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    Why Ignoring Sunk Costs Leads to Better Decision Making


    Have you ever felt stuck in a project because you've already put in so much time and money? Or kept reading a boring book just because you're already halfway through? If yes, you’ve experienced the sunk cost fallacy.

    What is the Sunk Cost Fallacy?

    The sunk cost fallacy is when you continue investing in something because of the money, time, or effort you've already put in, even if it's not the best choice anymore. These past investments are called "sunk costs" because they can't be recovered.

    Warren Buffett once said,

    The most important thing to do if you find yourself in a hole is to stop digging.

    It means that just because you've spent a lot on something, it doesn't mean you should keep spending more if it's not worth it.

    An Everyday Example

    Imagine you’ve spent $100 on a concert ticket. On the day of the concert, you feel unwell and don’t want to go. If you think, “I’ve already spent $100, I have to go,” that's the sunk cost fallacy. The money is already spent and can't be recovered, so your decision should be based on how you feel now, not on the $100 you’ve already spent.

    Why It’s a Problem

    The fallacy tricks us into throwing good money after bad. It makes us continue down a losing path because we don’t want to "waste" what we've already spent.

    Renowned economist Paul Samuelson said,

    Good questions outrank easy answers.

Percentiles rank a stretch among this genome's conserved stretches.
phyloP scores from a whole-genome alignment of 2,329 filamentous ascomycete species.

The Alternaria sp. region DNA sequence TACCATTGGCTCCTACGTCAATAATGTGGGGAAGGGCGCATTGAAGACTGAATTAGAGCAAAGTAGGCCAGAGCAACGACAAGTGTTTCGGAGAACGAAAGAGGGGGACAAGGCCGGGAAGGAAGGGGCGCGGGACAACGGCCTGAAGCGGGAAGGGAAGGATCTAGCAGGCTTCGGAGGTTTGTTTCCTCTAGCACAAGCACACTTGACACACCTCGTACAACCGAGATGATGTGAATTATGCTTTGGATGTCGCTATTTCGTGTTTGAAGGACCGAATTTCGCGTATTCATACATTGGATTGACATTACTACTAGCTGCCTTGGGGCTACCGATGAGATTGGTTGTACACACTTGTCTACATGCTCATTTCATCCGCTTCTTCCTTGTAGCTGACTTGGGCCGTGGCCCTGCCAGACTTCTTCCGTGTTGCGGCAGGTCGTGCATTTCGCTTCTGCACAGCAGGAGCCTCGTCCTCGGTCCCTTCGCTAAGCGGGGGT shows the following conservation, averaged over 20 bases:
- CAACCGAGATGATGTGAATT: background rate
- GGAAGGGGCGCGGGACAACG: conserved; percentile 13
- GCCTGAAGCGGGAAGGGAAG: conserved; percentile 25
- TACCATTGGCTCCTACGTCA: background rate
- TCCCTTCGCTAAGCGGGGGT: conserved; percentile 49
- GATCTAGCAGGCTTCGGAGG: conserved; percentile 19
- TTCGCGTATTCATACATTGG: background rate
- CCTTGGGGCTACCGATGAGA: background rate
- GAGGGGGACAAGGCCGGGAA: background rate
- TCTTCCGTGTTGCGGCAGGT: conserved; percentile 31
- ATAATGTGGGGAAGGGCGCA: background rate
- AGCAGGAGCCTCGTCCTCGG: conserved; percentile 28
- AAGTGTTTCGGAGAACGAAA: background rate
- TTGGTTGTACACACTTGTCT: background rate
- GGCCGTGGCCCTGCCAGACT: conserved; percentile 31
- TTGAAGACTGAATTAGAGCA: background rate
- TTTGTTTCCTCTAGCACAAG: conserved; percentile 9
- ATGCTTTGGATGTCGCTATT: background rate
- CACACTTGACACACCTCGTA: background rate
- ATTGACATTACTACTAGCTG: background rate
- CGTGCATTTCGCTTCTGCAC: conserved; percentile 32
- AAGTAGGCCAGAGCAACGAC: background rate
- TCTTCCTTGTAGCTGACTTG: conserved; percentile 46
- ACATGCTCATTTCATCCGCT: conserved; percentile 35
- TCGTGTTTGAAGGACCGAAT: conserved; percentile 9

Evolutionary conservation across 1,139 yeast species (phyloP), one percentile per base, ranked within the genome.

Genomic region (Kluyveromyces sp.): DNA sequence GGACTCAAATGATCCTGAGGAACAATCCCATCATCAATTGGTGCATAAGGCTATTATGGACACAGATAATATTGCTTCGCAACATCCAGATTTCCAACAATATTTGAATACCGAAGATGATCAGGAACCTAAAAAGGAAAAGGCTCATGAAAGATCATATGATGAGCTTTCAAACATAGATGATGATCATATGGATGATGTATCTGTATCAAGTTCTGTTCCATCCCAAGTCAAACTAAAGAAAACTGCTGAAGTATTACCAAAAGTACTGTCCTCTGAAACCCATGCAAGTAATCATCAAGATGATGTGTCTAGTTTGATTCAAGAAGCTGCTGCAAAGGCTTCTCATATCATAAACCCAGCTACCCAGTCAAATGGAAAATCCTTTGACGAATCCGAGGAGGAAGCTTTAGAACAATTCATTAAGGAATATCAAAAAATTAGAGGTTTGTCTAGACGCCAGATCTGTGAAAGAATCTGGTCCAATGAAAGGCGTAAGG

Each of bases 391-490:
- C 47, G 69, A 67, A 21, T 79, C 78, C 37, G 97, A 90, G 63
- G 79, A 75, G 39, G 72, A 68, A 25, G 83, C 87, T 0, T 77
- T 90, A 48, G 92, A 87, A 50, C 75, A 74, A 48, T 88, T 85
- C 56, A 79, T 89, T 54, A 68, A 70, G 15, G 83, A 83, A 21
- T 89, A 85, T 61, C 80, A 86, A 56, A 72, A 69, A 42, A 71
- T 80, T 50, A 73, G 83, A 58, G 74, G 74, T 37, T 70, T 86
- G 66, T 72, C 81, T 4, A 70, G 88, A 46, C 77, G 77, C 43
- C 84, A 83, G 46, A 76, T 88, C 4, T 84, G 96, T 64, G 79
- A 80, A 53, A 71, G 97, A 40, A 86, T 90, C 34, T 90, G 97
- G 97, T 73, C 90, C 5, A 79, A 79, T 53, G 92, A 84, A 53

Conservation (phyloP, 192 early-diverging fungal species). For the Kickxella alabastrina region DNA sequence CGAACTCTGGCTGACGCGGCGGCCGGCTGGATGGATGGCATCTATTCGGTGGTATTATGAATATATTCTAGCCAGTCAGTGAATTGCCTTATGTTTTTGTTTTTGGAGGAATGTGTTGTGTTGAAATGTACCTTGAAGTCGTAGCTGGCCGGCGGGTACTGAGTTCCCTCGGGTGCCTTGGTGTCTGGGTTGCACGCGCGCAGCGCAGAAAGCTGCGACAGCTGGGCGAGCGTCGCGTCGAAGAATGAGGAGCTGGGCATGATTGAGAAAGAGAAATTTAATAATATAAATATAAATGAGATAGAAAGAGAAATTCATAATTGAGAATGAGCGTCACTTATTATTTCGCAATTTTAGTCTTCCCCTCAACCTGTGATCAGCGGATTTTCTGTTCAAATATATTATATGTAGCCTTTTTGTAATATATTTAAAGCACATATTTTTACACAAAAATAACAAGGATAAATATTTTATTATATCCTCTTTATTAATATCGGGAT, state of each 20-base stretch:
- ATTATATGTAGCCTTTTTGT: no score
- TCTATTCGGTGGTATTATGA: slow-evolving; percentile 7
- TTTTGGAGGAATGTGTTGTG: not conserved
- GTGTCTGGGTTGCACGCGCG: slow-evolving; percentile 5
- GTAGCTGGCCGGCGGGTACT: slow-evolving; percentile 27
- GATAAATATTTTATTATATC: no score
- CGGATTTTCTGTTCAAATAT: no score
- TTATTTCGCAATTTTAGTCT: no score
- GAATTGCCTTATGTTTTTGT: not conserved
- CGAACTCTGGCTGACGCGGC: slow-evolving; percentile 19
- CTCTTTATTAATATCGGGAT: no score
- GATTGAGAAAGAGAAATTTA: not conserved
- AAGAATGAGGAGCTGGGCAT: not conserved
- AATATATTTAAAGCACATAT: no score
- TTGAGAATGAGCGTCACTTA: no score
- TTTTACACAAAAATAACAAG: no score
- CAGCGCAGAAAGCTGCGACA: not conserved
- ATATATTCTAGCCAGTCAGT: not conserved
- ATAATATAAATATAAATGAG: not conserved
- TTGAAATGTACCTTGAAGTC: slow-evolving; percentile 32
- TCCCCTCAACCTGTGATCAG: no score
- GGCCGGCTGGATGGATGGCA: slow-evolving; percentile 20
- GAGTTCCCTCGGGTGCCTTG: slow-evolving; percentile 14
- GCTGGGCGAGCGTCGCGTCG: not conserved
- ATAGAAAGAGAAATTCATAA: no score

In the context of the sunk cost fallacy, the "good question" is about future benefits, not about past losses.

    A Rational Approach

    The best way to make decisions is by looking forward, not backward. This means focusing on what will give you the best outcome from now on.

    Example Calculation:

    • Suppose you’ve already invested $100,000 in a project and need to decide whether to invest another $50,000.
    • The project has a 60% chance to succeed and earn $200,000, and a 40% chance to fail and earn $50,000.
    • The future expected value (EV) is:
    EV = (0.6 x 200,000) + (0.4 x 50,000) = 120,000 + 20,000 = 140,000
    • You only need to consider the new investment of $50,000, not the $100,000 already spent.
    • If you decide to invest, your expected gain is $140,000 - $50,000 = $90,000.

    Ignoring the $100,000 invested already helps you make a clear choice: the future gains are worth the new investment.

    Moving Forward

    By avoiding the sunk cost fallacy, you make better, rational choices. Remember, past costs are gone – what matters is what will give you the best future returns.

    Don't let past investments trap you in bad decisions. As Winston Churchill wisely put it,

    Success is stumbling from failure to failure with no loss of enthusiasm.

    Don't be afraid to change direction if it leads to a better outcome.

    Next time you’re faced with a tough choice, focus on future benefits, not past costs. Your future self will thank you.

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